Chefs lighten up Southern fare

Fans of Southern foods, take heart. A new study from the University of Alabama at Birmingham shows that the Southern region of the United States is not the fattest part of the country, as previously reported.

Research published in the journal Obesity reveals that the North Central states (North and South Dakota, Minnesota, Nebraska, Iowa, Kansas and Missouri) have the highest rates of obesity. But, before you grab another piece of fried chicken, Dr. George Howard of UAB’s School of Public Health notes, “The South has very bad obesity problems, but not worse than some other regions.”

Slimmer Southern flavors

Southern chefs have some tasty suggestions for staying true to food traditions while battling the bulge.

Capi Peck, chef at Trio’s Restaurant in Little Rock, Ark., prefers fruit crumbles over cobblers for dessert because they’re made with less pastry, and Peck improves the nutritional profile of fried green tomatoes by frying in canola oil and serving them with a remoulade sauce made with light mayonnaise, fresh herbs and lemon.

Peck, who is an avid gardener and enjoys swimming, yoga and cycling, says, ”The secret is to lighten things up with bright flavors. Instead of butter, I’ll use a citrus sauce on fish. For shrimp, I make a vibrant cucumber salsa or use roasted red peppers to waken up the taste buds without all the calories.”

In South Florida, where contemporary cuisine collides with Southern recipes, chef Michelle Bernstein dredges chicken in quinoa (a whole grain) before frying and makes cabbage slaws with vinegar-based dressings instead of mayonnaise. “It’s about making smart choices. A pan-seared pompano with peanut sauce and braised greens is Southern, delicious and healthy.”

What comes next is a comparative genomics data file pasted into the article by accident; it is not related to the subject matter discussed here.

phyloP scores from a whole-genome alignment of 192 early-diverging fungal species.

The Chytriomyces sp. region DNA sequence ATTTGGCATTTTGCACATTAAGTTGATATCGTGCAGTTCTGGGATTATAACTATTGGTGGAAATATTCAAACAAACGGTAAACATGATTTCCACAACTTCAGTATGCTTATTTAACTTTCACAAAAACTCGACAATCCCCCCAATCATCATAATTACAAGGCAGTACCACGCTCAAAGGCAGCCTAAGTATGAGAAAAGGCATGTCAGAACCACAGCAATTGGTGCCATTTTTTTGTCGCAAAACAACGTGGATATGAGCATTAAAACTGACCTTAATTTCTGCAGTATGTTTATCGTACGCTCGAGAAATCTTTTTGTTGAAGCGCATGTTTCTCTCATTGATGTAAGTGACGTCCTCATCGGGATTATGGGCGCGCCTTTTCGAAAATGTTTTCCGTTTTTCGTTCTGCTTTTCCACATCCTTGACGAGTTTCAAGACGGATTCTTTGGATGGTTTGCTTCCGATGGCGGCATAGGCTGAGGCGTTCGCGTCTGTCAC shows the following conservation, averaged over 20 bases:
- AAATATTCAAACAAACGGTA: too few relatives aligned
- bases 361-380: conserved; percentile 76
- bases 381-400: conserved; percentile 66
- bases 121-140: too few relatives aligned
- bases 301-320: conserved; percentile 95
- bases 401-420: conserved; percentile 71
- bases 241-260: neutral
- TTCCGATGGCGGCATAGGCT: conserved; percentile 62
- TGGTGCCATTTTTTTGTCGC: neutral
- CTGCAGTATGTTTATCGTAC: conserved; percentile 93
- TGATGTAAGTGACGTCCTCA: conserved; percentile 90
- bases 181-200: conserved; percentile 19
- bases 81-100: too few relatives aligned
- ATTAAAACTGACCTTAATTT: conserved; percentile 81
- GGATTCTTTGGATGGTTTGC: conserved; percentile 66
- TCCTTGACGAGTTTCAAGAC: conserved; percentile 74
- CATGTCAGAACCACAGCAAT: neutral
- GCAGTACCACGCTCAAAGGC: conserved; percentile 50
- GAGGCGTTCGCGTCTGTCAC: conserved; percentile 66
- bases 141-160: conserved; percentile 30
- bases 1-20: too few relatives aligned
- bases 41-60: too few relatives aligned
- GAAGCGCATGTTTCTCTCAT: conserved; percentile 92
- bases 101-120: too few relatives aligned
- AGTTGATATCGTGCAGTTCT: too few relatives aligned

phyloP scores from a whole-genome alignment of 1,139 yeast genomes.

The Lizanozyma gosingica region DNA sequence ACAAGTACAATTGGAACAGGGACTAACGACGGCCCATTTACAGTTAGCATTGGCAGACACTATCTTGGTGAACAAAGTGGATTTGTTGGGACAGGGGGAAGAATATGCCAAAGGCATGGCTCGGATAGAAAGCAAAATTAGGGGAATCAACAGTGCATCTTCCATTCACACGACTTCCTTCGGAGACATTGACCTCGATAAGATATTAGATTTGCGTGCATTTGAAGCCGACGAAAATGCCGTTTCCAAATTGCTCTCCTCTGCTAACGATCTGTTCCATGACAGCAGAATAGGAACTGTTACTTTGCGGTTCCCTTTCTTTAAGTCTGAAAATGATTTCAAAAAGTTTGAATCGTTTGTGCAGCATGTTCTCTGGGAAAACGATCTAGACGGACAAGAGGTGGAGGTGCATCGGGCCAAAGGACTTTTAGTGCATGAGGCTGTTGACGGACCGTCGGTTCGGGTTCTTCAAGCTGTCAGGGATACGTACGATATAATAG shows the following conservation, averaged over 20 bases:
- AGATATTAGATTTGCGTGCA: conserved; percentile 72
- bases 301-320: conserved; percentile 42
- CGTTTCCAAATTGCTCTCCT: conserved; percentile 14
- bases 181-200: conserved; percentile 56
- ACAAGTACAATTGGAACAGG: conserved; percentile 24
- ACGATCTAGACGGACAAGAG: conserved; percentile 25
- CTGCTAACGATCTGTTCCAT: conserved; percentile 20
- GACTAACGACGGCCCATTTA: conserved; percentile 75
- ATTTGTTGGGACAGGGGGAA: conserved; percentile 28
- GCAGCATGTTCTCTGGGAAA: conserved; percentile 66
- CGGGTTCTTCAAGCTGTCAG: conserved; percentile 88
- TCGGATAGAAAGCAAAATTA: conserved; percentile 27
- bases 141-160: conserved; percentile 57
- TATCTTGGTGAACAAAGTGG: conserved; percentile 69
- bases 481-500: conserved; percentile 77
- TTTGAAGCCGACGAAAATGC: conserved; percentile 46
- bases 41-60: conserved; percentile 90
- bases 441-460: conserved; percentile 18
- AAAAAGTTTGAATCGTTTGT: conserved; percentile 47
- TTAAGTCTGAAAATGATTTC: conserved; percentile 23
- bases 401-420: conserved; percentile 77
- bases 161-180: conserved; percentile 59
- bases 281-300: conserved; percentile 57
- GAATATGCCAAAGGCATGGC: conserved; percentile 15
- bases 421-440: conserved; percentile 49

Bernstein, who owns Michy’s restaurant in Miami, cooks grits in vegetable stock and finishes the side dish with roasted vegetables. “The grits are creamy and so satisfying with no cream or butter at all.”

Cooking up solutions

Eating a new way to maintain a healthy weight doesn't have to mean giving up Southern food favorites. Revisiting traditional recipes can help improve food appreciation today, according to chef Hugh Acheson of Empire State South in Atlanta, and Five & Ten and the National in Athens (check out our visit to Acheson's Athens home).

“Cooking whole chickens instead of just boneless, skinless chicken breasts and slow-roasting pork shoulders instead of grilling a pork chop may take longer but gives you deeper flavors,” he said.

Acheson's cookbook, "A New Turn in the South," celebrates the healthy bounty of the region's farmland and coastal waters.

Weight-control research shows that satisfaction is the key to enjoying a meal without overeating; so it’s good to know Southern chefs are busy cooking up appetizing solutions for great dishes and good nutrition.